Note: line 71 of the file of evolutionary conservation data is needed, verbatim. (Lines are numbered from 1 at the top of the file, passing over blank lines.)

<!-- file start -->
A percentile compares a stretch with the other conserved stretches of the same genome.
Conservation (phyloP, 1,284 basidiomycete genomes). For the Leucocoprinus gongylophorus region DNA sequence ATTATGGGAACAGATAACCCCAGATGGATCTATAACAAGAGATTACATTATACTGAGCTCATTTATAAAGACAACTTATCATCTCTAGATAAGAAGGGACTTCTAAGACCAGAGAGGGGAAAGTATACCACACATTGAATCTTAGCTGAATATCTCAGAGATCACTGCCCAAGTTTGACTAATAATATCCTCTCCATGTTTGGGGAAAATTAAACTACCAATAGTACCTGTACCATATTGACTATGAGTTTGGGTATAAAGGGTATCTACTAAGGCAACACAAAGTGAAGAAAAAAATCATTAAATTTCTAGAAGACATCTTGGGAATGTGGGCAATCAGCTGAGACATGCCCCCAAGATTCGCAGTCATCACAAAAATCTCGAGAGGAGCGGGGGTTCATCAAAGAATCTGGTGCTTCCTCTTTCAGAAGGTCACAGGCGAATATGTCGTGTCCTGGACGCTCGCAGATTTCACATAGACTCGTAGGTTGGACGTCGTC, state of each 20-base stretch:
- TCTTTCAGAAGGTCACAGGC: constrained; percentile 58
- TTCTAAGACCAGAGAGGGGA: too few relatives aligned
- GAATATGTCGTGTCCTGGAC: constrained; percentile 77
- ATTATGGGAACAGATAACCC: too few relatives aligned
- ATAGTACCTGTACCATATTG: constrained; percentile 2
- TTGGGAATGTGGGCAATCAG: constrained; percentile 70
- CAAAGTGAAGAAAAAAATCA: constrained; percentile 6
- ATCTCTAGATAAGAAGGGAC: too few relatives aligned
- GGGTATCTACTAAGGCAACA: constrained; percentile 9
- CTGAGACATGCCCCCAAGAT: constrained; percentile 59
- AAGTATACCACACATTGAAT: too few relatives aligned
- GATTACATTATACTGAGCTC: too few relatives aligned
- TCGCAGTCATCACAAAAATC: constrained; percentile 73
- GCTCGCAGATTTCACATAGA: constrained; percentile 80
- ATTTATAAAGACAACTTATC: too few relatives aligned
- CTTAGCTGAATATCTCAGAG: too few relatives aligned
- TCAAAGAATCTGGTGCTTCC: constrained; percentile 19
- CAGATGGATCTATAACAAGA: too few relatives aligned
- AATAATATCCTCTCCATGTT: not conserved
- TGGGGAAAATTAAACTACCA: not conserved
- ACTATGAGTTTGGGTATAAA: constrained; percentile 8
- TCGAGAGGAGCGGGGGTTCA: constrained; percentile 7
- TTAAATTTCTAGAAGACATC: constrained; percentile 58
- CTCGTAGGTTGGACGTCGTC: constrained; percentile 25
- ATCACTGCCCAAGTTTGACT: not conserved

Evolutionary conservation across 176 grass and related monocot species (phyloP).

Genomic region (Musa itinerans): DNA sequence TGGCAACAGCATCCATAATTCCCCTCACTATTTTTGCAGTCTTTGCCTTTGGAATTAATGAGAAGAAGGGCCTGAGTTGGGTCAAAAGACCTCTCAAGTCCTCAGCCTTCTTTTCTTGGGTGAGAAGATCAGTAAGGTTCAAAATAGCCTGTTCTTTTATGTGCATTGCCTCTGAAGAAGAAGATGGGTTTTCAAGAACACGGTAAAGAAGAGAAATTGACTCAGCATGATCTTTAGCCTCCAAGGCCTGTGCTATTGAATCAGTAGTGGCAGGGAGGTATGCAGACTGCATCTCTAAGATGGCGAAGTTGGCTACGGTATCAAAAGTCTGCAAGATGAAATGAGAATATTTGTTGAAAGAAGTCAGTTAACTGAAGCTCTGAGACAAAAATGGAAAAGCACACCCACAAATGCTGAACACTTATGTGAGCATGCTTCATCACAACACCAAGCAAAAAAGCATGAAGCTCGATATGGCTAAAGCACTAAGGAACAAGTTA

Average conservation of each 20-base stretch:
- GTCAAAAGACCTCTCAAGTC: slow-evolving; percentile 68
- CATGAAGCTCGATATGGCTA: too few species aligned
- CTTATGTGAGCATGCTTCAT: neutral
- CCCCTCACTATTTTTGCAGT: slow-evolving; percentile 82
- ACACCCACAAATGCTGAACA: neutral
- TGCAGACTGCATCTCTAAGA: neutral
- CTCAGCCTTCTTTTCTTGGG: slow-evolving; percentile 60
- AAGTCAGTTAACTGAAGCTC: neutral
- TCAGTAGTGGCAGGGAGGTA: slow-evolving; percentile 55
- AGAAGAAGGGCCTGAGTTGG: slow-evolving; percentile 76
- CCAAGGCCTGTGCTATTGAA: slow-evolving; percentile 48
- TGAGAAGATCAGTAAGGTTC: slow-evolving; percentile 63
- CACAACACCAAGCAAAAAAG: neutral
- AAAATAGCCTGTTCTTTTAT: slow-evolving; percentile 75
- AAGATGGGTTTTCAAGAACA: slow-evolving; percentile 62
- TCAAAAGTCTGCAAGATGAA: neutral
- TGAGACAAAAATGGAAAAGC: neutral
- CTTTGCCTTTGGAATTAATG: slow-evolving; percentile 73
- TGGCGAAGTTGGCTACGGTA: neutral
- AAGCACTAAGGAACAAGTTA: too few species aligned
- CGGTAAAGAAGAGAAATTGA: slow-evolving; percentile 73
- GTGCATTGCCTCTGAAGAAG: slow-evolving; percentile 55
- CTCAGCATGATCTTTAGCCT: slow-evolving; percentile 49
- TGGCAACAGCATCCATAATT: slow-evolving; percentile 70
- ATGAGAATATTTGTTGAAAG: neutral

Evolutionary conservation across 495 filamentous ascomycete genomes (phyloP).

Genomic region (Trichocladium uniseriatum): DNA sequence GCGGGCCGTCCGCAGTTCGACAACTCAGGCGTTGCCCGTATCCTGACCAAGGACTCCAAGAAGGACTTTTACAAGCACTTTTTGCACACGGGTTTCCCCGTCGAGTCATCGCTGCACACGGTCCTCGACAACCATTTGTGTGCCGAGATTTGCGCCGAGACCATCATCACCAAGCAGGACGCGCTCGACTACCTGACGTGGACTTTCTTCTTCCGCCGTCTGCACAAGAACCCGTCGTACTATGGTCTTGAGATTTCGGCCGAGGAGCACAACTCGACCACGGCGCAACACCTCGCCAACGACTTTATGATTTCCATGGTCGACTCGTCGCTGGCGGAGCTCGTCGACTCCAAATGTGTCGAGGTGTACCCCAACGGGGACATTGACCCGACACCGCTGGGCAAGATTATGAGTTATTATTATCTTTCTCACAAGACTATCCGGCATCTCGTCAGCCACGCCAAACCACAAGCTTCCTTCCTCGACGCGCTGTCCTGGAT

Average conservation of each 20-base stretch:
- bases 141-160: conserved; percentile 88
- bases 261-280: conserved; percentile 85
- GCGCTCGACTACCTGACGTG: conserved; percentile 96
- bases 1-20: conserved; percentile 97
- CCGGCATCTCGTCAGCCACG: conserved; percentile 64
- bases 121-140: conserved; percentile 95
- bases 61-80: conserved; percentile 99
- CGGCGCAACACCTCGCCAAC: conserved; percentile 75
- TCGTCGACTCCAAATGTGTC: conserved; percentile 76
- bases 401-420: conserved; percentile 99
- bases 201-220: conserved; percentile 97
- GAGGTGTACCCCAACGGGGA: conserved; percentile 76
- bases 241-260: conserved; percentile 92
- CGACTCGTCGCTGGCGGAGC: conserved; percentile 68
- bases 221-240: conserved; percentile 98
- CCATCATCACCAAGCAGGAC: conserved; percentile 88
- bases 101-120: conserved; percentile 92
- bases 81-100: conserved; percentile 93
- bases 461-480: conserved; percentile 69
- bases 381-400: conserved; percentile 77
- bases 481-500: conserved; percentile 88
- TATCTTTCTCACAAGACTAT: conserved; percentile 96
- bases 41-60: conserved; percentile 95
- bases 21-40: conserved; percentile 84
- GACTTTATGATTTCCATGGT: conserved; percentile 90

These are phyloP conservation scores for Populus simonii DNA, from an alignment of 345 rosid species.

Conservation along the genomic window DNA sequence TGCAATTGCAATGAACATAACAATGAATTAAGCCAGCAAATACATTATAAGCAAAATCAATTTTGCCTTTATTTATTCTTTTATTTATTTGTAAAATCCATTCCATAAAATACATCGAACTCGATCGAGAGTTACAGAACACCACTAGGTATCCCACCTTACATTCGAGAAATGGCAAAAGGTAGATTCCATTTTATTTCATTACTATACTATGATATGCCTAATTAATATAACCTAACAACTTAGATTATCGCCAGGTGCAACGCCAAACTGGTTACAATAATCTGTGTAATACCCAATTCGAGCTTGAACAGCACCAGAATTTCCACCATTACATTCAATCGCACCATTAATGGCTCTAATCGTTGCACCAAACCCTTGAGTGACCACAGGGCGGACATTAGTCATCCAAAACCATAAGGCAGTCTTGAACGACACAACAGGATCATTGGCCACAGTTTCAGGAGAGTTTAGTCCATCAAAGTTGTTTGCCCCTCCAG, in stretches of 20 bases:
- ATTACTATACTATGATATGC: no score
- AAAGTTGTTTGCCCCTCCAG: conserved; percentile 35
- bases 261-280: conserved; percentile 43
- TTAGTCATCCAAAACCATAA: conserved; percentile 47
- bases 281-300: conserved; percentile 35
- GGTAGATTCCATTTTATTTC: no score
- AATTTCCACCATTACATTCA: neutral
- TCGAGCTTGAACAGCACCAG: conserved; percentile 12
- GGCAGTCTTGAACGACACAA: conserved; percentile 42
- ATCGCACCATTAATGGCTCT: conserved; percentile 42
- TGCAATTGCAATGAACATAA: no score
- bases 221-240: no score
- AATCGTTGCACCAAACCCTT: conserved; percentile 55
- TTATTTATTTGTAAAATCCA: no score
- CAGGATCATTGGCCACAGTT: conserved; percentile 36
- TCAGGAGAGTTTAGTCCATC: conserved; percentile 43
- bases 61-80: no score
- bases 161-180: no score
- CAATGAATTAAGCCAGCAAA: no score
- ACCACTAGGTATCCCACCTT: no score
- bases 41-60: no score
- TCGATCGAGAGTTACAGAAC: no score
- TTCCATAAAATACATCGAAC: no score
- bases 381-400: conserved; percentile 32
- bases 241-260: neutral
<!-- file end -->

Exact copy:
- bases 241-260: conserved; percentile 92